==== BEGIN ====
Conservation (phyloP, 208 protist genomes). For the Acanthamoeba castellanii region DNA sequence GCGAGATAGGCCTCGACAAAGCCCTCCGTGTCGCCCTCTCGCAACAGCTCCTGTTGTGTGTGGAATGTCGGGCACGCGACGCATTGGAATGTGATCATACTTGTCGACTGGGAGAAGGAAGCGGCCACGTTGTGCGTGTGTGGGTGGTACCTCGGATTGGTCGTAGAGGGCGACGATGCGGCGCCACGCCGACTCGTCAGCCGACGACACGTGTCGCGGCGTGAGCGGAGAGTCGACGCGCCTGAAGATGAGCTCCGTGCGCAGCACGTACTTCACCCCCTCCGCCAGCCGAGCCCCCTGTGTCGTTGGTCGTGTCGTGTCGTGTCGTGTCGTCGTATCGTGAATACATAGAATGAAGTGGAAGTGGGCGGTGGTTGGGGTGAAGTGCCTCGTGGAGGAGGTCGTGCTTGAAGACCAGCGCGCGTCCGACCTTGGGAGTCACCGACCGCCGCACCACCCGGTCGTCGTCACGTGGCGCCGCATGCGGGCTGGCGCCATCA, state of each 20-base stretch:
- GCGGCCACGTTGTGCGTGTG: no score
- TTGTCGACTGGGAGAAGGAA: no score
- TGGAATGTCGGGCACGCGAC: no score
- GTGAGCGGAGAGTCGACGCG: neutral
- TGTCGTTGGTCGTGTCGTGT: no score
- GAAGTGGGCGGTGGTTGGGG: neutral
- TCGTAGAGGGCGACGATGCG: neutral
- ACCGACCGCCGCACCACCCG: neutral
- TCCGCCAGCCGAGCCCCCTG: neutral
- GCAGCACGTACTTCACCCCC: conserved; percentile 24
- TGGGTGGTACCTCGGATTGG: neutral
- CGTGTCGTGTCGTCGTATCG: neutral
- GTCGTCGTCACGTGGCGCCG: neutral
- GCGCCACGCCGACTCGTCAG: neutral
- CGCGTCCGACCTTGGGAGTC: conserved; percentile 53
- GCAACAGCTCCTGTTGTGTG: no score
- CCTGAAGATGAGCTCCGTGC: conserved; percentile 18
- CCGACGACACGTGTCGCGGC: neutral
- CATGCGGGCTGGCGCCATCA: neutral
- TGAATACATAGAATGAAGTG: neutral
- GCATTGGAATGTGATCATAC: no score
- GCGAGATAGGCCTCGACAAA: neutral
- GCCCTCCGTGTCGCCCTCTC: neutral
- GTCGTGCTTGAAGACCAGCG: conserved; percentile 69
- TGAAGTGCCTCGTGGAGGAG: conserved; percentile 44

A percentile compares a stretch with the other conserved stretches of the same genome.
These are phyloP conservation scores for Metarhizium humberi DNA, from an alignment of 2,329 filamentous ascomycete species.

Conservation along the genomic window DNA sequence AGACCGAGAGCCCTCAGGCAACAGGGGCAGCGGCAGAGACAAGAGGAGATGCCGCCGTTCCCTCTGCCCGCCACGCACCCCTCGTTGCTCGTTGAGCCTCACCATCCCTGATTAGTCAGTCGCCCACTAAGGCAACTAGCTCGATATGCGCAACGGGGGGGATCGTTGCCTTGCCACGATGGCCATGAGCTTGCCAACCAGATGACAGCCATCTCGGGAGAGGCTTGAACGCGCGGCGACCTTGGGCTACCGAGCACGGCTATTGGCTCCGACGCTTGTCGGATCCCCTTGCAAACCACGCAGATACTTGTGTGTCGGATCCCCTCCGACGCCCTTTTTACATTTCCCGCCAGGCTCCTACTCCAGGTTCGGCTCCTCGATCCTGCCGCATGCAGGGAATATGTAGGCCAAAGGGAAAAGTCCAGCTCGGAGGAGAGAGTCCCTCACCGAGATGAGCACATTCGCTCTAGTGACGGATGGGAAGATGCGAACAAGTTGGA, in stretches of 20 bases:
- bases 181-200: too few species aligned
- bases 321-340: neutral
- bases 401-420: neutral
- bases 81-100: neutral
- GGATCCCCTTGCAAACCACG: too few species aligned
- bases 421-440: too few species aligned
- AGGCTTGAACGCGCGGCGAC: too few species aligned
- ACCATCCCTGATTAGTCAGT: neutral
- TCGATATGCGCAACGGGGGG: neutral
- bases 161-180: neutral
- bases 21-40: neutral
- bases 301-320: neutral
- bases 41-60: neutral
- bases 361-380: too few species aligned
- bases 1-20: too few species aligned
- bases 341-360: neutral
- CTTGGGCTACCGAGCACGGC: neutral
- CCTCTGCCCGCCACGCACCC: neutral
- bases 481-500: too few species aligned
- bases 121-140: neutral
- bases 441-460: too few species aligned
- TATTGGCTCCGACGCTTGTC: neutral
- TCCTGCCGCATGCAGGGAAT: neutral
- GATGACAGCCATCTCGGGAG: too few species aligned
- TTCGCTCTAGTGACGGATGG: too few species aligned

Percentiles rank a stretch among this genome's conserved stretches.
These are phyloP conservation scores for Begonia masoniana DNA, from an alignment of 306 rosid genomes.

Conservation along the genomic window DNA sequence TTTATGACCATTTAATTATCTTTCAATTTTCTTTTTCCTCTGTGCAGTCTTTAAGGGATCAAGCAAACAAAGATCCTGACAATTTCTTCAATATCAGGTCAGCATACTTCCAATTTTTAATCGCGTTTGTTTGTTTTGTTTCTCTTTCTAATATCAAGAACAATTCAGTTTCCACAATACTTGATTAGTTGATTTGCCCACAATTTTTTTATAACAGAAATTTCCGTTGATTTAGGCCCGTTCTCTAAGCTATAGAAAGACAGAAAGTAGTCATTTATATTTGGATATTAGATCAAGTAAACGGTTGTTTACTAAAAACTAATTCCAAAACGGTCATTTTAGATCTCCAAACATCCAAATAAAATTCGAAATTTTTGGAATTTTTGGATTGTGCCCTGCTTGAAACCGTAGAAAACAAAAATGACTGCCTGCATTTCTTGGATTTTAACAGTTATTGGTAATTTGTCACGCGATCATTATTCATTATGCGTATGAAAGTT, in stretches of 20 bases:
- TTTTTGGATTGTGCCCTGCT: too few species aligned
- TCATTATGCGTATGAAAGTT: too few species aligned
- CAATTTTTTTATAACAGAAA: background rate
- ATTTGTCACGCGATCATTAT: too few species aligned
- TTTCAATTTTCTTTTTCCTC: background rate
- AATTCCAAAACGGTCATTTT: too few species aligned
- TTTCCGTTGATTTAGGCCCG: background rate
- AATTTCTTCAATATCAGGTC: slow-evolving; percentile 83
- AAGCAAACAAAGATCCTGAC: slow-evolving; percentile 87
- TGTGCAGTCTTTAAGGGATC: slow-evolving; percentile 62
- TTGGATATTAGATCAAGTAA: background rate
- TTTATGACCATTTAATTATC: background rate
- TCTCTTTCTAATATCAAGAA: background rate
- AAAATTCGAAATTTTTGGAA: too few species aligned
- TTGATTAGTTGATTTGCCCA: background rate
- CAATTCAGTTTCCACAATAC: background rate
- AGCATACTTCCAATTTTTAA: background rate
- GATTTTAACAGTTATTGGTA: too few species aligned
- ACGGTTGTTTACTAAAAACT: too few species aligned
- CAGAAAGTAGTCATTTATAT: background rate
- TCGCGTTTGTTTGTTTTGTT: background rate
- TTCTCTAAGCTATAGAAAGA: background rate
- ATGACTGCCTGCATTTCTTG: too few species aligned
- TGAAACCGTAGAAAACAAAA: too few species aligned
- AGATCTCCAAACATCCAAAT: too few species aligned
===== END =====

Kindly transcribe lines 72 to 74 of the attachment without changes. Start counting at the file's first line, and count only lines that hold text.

- TTGATTAGTTGATTTGCCCA: background rate
- CAATTCAGTTTCCACAATAC: background rate
- AGCATACTTCCAATTTTTAA: background rate